I have this thing for sweeping. I think I might have mentioned it a time or two.
Maybe that’s why my robotic vacuum, a gift I bought myself for Christmas, sort of feels like I fell in love and got myself a wife. (She cleans while I’m at work. I’m still trying to get her to tackle the laundry pile but the socks keep jamming).
The other day I called for my kids to come downstairs to sweep up a crumbly spill in the kitchen. “Mom, turn on the Roomba!” a kid yelled without looking up from their iPad. (And if that doesn’t make you mad, you my friend are a much better person than I am.)
The dog was still whining to go outside and I was standing alone in the kitchen cooking dinner –still waiting for the children I had called ten minutes earlier to come and help me. My next book contract was sitting on the counter, waiting to be signed and I had already put in a full day at work.
These are the moments that test us. And I’m pretty certain I failed. I turned off the internet and yelled a bunch of things I can’t remember and then I swallowed my anger and texted my husband: Tonight, we are having a family meeting.
The week before I had told him I was feeling overwhelmed and needed more help with meals and laundry and he reminded me that we had kids for a reason. Just kidding, he didn’t say that, but he did remind me that our family system of contributing had broken-down.
Don’t get me wrong: We have a chore chart and screen time rules. We rotate dinner prep and cleanup and the pets are potty trained and well fed. But we had a hectic Fall that led us into a busy holiday season and we’ve all gotten lazy.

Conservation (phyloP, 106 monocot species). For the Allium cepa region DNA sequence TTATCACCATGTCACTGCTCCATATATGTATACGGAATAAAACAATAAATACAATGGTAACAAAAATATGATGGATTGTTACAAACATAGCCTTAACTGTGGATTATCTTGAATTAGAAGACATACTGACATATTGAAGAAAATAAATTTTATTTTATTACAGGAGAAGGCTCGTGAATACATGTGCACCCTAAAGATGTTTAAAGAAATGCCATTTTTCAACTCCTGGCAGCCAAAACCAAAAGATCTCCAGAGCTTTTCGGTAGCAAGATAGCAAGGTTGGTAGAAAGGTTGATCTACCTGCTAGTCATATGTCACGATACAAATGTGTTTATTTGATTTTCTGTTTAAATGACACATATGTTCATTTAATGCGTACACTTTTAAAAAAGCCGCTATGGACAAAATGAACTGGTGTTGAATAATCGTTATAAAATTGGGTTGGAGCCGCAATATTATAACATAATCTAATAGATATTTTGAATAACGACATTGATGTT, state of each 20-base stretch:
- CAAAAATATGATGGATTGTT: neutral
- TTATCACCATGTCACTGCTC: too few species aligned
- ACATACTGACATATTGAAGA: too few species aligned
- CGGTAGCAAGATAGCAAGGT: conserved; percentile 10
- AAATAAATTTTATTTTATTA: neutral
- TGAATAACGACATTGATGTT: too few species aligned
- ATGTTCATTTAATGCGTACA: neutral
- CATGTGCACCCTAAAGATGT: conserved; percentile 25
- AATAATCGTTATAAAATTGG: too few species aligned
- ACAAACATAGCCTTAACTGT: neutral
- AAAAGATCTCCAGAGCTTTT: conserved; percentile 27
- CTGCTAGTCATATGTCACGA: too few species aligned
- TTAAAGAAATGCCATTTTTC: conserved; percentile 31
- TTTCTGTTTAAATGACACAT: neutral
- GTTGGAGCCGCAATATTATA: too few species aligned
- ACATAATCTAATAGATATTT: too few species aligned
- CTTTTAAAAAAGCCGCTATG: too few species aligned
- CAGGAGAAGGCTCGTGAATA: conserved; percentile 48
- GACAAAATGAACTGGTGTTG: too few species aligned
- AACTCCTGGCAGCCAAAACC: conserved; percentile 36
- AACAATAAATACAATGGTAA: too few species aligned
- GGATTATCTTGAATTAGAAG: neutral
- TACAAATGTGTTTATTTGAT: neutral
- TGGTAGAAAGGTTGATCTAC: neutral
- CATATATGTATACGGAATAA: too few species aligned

Like most kids, mine are typically going to do what I ask and only that. Occasionally, there’s a burst of generosity and spontaneously serve others in our house and I tuck these moments away in my heart. But some days I’m too tired to ask for help. And then I find myself working my tail off in a dirty house while my kids are having a movie marathon and I’m in full martyr mode by the time my husband walks through the door.
So, yeah, it was time for a little family meeting. We do these a few times a year. They aren’t always well-received, but usually memorable. Sometimes people cry. Other times people get mad. This week, someone actually got grounded. But usually when it’s all said and done, we’ve talked things through and we get back on track.
It generally sounds something like this, “Kids, your Dad and I need to have a serious talk. No one is in trouble, but we are troubled. We both work hard to provide for our family and we know you’re working hard with school. But when we’re all home together, we have a job here, too, and we’ve noticed our system of working together has sort of broken-down. Your mom and I are doing more than our share and it’s time we get back to a system that works for all of us.”
We then went down the things on our list:
- Chores-we divided up daily and weekly household jobs
- Meals- if you eat, you help. Everyone can do something.
- Daily Screen Time Limit and a Once a Week No media Day reminders
- Pets-Just a little reminder that the die if they don’t get fed.
- Others-We talked about being behind on writing sponsored letters to our Compassion kids and gave them two weeks to each write two letters each.
I love family meetings (mostly) because it’s a good time family reminder that:
- Contributing to the family isn’t optional. It’s what makes us family. We all do our part (and if we don’t, we lose privileges).
- If our kids don’t learn how to work at home and aren’t expected to follow through, we might be surprised at what we are actually teaching them.
- It teaches our kids to have compassion for others–namely their parents. We need help and we get tired and don’t always enjoy housekeeping
Your family meeting will look different than ours. But you should have one and figure out how to figure it out. Share this post with your other half or your kids and plan one soon.
Today, I swept a clean floor. But I did it because I wanted to.